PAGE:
The Edmond Sun

Local News

January 24, 2014

Parents, third-graders face impacts of reading law

(Continued)

EDMOND — MORE LEGISLATION COMING

Some legislators are questioning the implementation of the law. Rep. Mike Shelton, D-Oklahoma City, filed HB 2565 for this session seeking to reset the clock on the act until proper funding is in place for its initiatives. The legislative session begins Feb. 4 and it is not known yet whether this bill will be assigned to a committee for a hearing.

“Oklahoma students must be reading at grade level, there’s no doubt about that,” Shelton said, “and the Reading Sufficiency Act has the best of intentions behind it. However, the state has failed to fund this initiative and hundreds of Oklahoma third graders will be held back this year because the Legislature has failed to do its job. My legislation simply resets the clock on the Reading Sufficiency Act to give schools and students more time to prepare before this law takes effect.”

Shelton said teachers are not to blame.

“They are stretched thin across the state,” Shelton said. “It is imperative that we make the necessary resources available to teachers and schools so our children can be successful. Let’s take the time to fix the Legislature’s shortcoming with this bill, pass HB 2565, and reset the clock on the Reading Sufficiency Act.”

Although, Sen. Jolley disagrees with the purpose behind Shelton’s bill.

“Rep. Shelton’s bill to require ‘proper funding’ is a simple way to try to derail the reform since there likely will never be an agreement that anything in public education is ‘properly funded’,” Jolley said. “Rep. Shelton’s efforts should be viewed as what they are: An attempt to not implement this reform.”

Edmond’s Executive Director of Elementary Education Ruthie Riggs said, “We know that a student’s success in life is greatly affected by their ability to read, and we want to make sure we have done everything possible to build those foundational reading skills.”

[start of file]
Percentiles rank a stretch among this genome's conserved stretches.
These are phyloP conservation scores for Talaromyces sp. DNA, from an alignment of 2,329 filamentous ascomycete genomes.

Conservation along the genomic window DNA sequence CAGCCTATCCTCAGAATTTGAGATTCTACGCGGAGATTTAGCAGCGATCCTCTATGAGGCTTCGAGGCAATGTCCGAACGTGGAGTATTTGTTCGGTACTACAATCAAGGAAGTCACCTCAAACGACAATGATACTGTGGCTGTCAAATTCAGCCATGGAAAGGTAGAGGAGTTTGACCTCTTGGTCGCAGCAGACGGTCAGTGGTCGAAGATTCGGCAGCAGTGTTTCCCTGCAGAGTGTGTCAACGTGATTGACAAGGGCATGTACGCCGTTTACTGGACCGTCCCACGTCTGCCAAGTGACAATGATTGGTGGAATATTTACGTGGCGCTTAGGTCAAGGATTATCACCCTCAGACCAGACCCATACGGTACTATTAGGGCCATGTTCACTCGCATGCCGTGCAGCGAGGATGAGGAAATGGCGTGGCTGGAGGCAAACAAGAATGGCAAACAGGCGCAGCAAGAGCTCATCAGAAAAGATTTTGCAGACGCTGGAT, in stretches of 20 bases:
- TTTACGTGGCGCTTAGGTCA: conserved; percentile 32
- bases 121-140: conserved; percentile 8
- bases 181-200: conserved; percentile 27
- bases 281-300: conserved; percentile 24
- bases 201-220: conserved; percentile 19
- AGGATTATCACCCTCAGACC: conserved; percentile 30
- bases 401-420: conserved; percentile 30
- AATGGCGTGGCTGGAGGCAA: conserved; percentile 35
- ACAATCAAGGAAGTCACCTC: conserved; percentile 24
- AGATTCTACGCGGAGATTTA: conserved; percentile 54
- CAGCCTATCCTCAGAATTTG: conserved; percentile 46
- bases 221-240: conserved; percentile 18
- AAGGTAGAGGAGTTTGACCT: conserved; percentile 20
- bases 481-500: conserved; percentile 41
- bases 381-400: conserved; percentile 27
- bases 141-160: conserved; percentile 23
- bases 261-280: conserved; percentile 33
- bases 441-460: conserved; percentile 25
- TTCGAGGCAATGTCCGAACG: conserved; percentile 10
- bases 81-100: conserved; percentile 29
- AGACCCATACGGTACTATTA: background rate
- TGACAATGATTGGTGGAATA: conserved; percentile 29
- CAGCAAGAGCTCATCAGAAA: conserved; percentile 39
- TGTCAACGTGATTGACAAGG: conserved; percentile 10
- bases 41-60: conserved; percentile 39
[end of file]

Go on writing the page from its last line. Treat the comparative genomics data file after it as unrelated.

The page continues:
The new law addressing Reading Sufficiency states whether a student will be retained or not depends on if they get an unsatisfactory on the reading test.

Even though the law was established in 2010-11 retention went into effect this year for students who made an “Unsatisfactory” on the test, Fair said.

“The law required us to have a plan, but we had a plan before that,” Fair said, “and exemptions were made to be part of the law.”

 The exemptions are a part of the statute and were crafted from the beginning to make sure that students who should not be expected to be subject to the social promotion law will be exempted from those expectations, Jolley said.

Jolley said Exemption 6 is possibly being modified to require the two years of intensive remediation but no longer require the previous retention element. The exemption states that even if a student was previously retained in a prior grade and they still are not at grade reading level, they could be retained again after third grade.

“I have a bill to make that change,” said Jolley, who announced this week that he plans to run for the 5th District congressional seat.

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If the Republican runoff for the 5th District congressional seat were today, which candidate would you vote for?

Patrice Douglas
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